Abstraction: Generation Google

If we try too hard to google the answers for our lives, we miss out on the process it takes to get there.

Elissa Maudlin is a sophomore journalism news major and writes “Abstraction” for The Daily News. Her views do not necessarily reflect those of the newspaper.

I am a part of Generation Z, the generation most renowned for having advanced technology and the internet at our fingertips our entire lives. We are the generation that received the tools earlier generations worked hard to create. 

To some, we are the lucky ones who can get anything we want with the click of a button.

I’ve lived with this mentality all of my life. I’ve typed numerous search phrases into Google to answer my most obscure questions and watched more YouTube videos than I can count. My screen time ranges from seven to eight hours a day, and I take pride in being part of our world’s future, not falling behind and reminiscing about its past.

Yet, I can’t help but feel like this internet era is hurting us and not in the way previous generations sometimes soapbox us about. The internet gives us a direct outlet for one of our biggest problems — our own impatience.

When we can get the world’s answers with the click of a mouse, it’s hard to not expect the rest of our lives to follow suit with this quickness. It’s hard to not want all of our problems solved in a minute's notice, our identities and life paths figured out in a week.

The problem is life doesn’t work this way. Life isn’t like Google. It’s an entire journey where you don’t get your answers until later down the line — if you get answers at all. 

Life’s processes are often very slow. Giving birth to a child, finding your soulmate, getting a high-paying job, etc. all feel like centuries because that’s the way life works.

One of the most tiring life processes is finding your passion and what you’re meant to do in the world. Most college freshmen don’t wake up knowing exactly what their purpose is, and, for some people, that doesn’t change much as a college senior. The process is tedious and exhausting, with dead ends and plot twists at every corner, and, no matter how hard people try, it doesn’t go any faster — that’s not the way finding your passion works.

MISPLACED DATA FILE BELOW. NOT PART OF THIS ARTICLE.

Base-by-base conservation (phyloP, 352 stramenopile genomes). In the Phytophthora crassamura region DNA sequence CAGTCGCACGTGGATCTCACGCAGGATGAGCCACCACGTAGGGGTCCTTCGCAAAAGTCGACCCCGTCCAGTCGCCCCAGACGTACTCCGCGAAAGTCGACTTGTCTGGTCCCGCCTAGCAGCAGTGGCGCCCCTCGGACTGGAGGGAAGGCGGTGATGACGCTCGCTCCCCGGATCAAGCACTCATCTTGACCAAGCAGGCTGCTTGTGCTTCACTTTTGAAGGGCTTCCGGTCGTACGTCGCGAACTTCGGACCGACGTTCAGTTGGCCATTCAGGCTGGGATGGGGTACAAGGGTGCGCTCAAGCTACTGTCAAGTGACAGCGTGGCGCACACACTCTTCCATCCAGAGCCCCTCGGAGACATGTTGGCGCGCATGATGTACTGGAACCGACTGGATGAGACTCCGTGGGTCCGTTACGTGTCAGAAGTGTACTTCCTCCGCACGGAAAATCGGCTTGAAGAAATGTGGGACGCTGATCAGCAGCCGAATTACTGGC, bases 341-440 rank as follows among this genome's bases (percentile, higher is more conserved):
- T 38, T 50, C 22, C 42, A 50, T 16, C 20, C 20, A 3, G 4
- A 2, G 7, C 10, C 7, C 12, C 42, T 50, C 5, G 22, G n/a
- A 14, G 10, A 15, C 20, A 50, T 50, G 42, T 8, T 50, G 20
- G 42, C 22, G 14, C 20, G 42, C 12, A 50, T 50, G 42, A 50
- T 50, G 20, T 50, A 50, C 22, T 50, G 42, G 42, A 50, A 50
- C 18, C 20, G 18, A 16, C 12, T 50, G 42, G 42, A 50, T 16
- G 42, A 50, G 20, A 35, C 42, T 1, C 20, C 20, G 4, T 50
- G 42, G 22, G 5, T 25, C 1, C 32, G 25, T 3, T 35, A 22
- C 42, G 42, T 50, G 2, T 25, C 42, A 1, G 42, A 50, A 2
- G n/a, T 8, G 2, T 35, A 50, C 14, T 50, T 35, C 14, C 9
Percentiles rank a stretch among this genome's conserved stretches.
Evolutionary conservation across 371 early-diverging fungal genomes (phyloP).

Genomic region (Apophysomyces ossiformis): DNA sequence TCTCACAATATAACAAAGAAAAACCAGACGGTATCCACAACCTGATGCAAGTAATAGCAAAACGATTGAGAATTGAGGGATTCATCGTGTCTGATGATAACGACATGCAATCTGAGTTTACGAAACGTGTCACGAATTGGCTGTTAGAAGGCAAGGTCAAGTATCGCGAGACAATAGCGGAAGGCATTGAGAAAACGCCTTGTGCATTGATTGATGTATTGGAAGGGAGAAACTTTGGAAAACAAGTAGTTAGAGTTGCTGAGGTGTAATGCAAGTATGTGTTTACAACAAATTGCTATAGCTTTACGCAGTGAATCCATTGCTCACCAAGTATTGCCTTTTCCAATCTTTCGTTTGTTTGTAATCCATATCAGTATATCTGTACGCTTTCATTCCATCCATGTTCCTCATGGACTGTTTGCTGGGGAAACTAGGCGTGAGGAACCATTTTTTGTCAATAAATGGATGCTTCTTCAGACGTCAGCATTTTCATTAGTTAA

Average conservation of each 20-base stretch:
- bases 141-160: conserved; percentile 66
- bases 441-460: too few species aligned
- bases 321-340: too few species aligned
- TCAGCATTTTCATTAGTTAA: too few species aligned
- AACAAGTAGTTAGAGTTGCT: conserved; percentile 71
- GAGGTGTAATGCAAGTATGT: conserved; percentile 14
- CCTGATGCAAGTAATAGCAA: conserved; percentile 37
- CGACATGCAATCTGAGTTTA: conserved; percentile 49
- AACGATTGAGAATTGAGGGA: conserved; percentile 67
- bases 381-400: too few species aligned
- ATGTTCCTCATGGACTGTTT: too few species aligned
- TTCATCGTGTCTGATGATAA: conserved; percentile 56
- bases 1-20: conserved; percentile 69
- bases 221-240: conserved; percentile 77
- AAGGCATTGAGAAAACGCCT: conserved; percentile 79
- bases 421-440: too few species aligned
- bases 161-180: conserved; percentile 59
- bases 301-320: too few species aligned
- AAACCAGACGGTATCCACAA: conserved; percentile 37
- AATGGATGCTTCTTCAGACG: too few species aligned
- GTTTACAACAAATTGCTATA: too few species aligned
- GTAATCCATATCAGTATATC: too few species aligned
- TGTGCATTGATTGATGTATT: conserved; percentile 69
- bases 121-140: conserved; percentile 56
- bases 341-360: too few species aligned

If big life processes take time, people should be willing to journey through them and explore themselves in the meantime, right?

Yet, that’s not at all what I see from myself and others around my age. I see people rush to find their soulmates and hate themselves if they aren’t married at 22. I see students put themselves through debilitating stress if they don’t have their career plan mapped out after college. I see people run circles around themselves for things they cannot control, the things life unfolds naturally when the time is right.

The fact that we’d google all the spoilers to our life rather than experience them maybe isn’t something exclusive to just Generation Z — perhaps, we are just a byproduct of the same need for control previous generations felt as well.

Technology is a tool civilizations have used for centuries to improve society — at least, that’s what many history classes drilled into my brain growing up. Humans created the internet, which fixed our problem of things being slow and filled our need for fast-paced lives. Our impatience was already there from that first technological invention, and we are just the generation that serves as proof of it.

For myself, this has been the monster I’ve had to face multiple times in my life and continue to face as I get older. My own impatience impacts the way I live my life and makes me feel like I’m not actually enjoying it at times.

I’m so worried about figuring everything out that I don’t stop and smell the roses. I’m too focused on climbing the mountain ahead of me that I don’t see the small oasis next to that mountain with water and food that could enjoy. 

If all I ever do is climb mountains and search for the next ones, I’ll climb the rest of my life and never stop — that’s terrifying to me. The whole point of climbing a mountain is to conquer it, but the secret no one tells you is that there will always be another one. If you never stop and rest, you’ll climb forever.

We have created a world with our bare hands that doesn’t adhere to the basic principles of living. Living takes time, things come slowly and revelations occur at a snail’s pace. This directly conflicts with the digital world we created, which has trained us to expect answers in seconds.

When we want the answer so quickly, we miss out on the journey it takes to get to the answer. Part of what makes life so wonderful is the learning that comes with it, the funny moments that surprise you and the curveballs that shock you. We miss out on all of that if we skip the process. 

The truth is maybe we are all a part of what I like to call Generation Google, a group of people who feel like they’re falling behind and want to know where they’re heading before they take the first step — people who willingly sacrifice the journey just to get to the answer. If you’re a part of Generation Google, you are so worried you aren’t doing life right that life passes right by you before you even notice.

I am a part of Generation Google, but I’m tired of skipping out on the process and needing all the answers. I just want to enjoy my life and actually live.

Contact Elissa Maudlin with comments at ejmaudlin@bsu.edu or on Twitter @ejmaudlin.


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